In a series of breathtakingly effective lyrics and memorable, if mournful, melodies, Cohen chronicles his pity tinged with contempt—or perhaps the reverse—for himself and the women who use each other in an unending and hopeless quest for they know not what. I am thinking of songs like the almost unbearably sad "Seems So Long Ago, Nancy" from the second album; the devastating "Famous Blue Raincoat" from the third album; and the despairing "Chelsea Hotel" and "Take This Longing" from the fourth studio album, New Skin for the Old Ceremony (1974).
At the same time, religious imagery begins to take off in a new direction, as a way to wrestle with biblical themes for their own sake, and not just as an adolescent trope for sexual longing. Here, I am thinking of songs like "Story of Isaac" and "The Butcher" from the second album, and "Who By Fire" from the fourth.
But I think the real turning point occurs in the live album Cohen put out between the third and fourth studio albums: Live Songs (1973). This album did not sell well, and is relatively little known, but it contains three songs unrecorded elsewhere that shed valuable light on Cohen's state of mind at the time: "Passing Through," "Please Don't Pass Me By (A Disgrace)," and "Queen Victoria."
The first of these is not even written by Cohen, but only arranged by him. But the fact that he chose to cover it is of course significant. The first two verses take as their subject incidents from the Bible, while the last two deal with moments in American history. It's a strange hodge-podge of a song---little more than a ditty, really. But it is oddly affecting. Here is the first verse, with chorus:
I saw Jesus on the cross on a hill called Calvary.
"Do you hate mankind for what they done to you?"
He said, "Talk of love not hate, things to do, it's getting late.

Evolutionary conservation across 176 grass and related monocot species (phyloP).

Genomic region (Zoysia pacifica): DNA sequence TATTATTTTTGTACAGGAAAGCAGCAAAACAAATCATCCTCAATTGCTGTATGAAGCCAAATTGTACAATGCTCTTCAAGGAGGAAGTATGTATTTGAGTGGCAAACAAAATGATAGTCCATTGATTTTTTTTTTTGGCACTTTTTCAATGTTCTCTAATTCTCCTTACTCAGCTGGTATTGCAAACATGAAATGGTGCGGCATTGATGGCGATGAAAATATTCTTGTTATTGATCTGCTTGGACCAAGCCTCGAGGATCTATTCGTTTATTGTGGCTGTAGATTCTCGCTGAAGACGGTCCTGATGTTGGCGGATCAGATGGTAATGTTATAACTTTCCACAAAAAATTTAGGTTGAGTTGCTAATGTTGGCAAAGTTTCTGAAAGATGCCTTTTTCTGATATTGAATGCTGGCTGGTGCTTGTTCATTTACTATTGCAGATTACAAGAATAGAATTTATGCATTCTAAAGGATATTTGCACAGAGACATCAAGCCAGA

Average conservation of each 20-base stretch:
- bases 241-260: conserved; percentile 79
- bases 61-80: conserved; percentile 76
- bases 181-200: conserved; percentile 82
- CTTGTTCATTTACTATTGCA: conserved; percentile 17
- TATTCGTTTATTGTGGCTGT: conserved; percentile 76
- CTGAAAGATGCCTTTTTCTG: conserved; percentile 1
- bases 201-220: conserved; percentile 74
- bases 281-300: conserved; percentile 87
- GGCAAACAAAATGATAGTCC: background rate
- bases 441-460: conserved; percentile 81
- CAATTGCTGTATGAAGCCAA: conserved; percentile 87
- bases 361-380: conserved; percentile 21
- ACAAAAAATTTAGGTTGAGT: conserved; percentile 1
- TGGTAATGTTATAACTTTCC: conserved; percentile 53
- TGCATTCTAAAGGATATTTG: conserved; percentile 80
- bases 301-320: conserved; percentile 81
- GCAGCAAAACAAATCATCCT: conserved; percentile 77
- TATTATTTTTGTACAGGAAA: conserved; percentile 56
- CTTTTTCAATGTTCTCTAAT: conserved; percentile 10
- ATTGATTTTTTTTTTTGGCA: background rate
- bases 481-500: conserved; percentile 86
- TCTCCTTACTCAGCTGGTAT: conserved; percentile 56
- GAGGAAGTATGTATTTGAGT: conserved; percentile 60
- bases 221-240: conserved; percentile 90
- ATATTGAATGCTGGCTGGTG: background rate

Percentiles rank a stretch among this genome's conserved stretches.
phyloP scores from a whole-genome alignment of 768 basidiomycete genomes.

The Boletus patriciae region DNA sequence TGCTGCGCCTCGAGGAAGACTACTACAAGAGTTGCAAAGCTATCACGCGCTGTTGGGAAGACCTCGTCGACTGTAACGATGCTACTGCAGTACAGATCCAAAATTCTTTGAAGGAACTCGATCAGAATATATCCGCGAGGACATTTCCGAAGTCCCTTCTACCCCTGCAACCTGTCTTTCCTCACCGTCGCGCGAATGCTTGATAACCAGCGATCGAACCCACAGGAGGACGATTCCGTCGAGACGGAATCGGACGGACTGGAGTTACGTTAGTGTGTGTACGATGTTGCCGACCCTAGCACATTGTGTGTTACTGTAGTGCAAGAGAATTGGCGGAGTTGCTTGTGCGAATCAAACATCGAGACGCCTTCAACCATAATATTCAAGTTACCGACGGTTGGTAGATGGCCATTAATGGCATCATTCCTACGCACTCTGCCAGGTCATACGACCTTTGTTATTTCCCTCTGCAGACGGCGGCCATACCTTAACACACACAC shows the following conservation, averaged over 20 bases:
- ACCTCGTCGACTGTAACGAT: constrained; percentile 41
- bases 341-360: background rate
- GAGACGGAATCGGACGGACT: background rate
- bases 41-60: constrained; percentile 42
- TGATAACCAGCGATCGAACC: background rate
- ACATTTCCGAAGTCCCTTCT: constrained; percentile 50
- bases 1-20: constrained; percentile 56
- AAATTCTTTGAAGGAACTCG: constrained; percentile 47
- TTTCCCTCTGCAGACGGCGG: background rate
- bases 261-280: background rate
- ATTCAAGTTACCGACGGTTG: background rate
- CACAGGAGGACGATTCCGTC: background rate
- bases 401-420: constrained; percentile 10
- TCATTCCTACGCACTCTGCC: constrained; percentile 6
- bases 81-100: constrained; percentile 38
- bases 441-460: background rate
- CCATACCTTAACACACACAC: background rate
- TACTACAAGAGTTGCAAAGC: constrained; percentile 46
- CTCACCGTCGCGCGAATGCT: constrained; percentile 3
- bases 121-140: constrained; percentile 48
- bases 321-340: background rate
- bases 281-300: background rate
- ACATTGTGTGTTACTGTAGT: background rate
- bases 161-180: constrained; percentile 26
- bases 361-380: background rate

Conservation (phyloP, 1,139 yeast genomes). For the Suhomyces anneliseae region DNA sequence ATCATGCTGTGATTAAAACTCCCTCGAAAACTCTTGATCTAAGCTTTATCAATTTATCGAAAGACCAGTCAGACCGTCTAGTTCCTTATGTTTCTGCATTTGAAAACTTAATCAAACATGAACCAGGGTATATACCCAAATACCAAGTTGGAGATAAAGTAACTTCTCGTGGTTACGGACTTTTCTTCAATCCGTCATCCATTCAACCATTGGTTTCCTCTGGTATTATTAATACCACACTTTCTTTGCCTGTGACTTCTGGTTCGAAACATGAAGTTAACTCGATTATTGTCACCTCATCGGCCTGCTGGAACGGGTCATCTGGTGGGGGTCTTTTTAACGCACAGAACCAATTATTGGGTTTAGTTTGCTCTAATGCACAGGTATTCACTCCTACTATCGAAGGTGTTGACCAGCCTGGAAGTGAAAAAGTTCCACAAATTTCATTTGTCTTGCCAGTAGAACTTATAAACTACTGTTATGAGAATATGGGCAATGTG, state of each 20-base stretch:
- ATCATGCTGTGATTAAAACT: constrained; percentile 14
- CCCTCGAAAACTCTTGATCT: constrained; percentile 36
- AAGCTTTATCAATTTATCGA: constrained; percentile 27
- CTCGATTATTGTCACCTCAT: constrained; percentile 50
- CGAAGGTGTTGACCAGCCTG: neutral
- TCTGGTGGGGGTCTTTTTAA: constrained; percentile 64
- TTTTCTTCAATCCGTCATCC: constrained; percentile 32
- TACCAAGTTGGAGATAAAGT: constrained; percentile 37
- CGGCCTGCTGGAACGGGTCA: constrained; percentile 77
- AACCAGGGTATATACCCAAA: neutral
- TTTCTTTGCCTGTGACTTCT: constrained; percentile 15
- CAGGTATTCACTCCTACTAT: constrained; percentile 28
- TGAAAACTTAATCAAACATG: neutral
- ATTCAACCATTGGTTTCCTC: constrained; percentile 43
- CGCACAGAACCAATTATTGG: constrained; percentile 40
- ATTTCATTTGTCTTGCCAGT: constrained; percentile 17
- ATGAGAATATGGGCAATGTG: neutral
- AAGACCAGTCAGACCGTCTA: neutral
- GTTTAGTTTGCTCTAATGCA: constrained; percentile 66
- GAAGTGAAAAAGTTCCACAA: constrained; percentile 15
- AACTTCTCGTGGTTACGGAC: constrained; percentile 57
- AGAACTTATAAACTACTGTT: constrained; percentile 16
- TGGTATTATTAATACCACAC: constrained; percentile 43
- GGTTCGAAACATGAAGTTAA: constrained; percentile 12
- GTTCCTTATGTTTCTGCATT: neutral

I've so little time and I'm only passing through."
Passing through, passing through,
Sometimes happy, sometimes blue,
Glad that I ran into you.
Tell the people that you saw me passing through.
The live performance of "Please Don't Pass Me By" is one of the most extraordinary things Cohen ever recorded. The song consists of a spoken account of a purportedly real incident, interspersed with a hypnotically repeated chorus. The incident Cohen recounts has to do with encountering a school for handicapped people on the street in New York City. The insistently repeated chorus consists simply of the words:
Please don't pass me by
Please don't pass me by
For I am blind
But you can see
I've been blinded totally
Please don't pass me by.
The spoken parts ratchet up slowly in emotional temperature, until Cohen reaches a crescendo of naked self-exposure that is almost embarrassing to listen in on. At one point, he repeats the phrase "You're gonna get down on your knees" nine times in succession!
Just before the end, he makes a curious and telling pirouette from seeming to tell the audience to practice the "free love" ethos of the times---"I wish you would go home with someone else"---to putting an entirely different spin on the phrase: